The story is countercultural to us because it assumes that some pleasures are evil. The witch’s smile, not her frown cause foreboding. The story also suggests that evil passions aren’t purified by their intensity or authenticity. It is popular to speak of evil as though it is a management problem. People “act up” because their circumstances haven’t been properly arranged. The assumption is that evil is external not internal. This story ignores that idea. Almost like Adam and Eve who ingest their disobedience and it becomes a part of them, Loki eats wickedness and it becomes him.
Loki’s treachery results in the exchange of truth for a lie, the exchange of beauty for ugliness, and the exchange of goodness for evil. If Loki were to appear on daytime television it might go something like this:
Host: Today we have Loki, traitor to the gods, with us in the studio.
(round of applause).
Host: Let me start by asking a question that must be in the minds of our studio audience. Why did you do it? Why did you eat the witch’s heart and provoke a chain of events that will lead to the destruction of the world?
Loki: I had to follow my heart.
Host: You’re basically saying you did it because you wanted to, but when you use the phrase “follow your heart” it sounds noble.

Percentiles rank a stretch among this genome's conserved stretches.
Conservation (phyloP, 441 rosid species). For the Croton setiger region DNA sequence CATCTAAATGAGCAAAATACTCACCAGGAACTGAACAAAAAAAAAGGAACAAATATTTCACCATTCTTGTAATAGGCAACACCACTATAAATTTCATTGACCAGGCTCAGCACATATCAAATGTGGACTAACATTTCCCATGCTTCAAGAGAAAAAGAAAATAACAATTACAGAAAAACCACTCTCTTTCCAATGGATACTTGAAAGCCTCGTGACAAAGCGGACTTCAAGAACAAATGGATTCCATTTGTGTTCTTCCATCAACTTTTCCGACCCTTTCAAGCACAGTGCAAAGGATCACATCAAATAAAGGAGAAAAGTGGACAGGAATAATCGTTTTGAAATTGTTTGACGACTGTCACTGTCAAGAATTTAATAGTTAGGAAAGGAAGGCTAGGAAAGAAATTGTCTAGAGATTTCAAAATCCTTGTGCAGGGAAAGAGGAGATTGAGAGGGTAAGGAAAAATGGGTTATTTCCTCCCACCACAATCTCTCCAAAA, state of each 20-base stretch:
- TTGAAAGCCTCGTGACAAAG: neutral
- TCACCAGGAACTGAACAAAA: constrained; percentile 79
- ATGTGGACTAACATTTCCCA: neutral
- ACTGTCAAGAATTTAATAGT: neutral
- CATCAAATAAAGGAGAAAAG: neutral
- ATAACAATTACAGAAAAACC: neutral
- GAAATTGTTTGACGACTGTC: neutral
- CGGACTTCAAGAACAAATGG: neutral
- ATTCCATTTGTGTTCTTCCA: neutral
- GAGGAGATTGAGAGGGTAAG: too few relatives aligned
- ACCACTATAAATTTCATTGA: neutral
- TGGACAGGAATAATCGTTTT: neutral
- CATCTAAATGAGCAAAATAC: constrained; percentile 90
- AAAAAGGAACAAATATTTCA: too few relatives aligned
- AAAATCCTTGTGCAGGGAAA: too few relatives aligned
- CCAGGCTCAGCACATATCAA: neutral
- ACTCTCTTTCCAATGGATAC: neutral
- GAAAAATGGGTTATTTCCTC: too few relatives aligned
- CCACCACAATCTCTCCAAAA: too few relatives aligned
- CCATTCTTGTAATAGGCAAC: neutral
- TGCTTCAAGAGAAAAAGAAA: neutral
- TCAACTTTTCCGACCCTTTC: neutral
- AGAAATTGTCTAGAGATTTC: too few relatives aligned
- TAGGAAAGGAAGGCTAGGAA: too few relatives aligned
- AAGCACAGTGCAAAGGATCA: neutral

Loki: I had to be true to myself. I’m a mischief-maker.
Host: Had you ever considered not being a mischief–
Loki: You mean be fake? Be inauthentic?
Host: I quite see what you mean. Unless one does whatever they want, whenever they want, they’re fake and inauthentic. That sounds right. Still, you are married to a remarkably unattractive and evil woman, who bore you three vicious monster children that will play a pretty big part in the destruction of the world. Are you satisfied with that situation?
Loki: You sound pretty judgmental to me.
Host: Aren’t all moral judgements judgmental?
Loki: I said you were judgmental first … so I get to make the moral judgements.
Host: Well I can’t argue with that. We’re going to a commercial break and when we comeback, our next guest, Hitler will teach us a lesson about believing in yourself and following your dreams. Stay with us.
Philippe Debongnie was kind enough to invite me to contribute to his Jazz and Draw blog.
I sort of like the idea that the guy was tangled up in the thing he was spreading.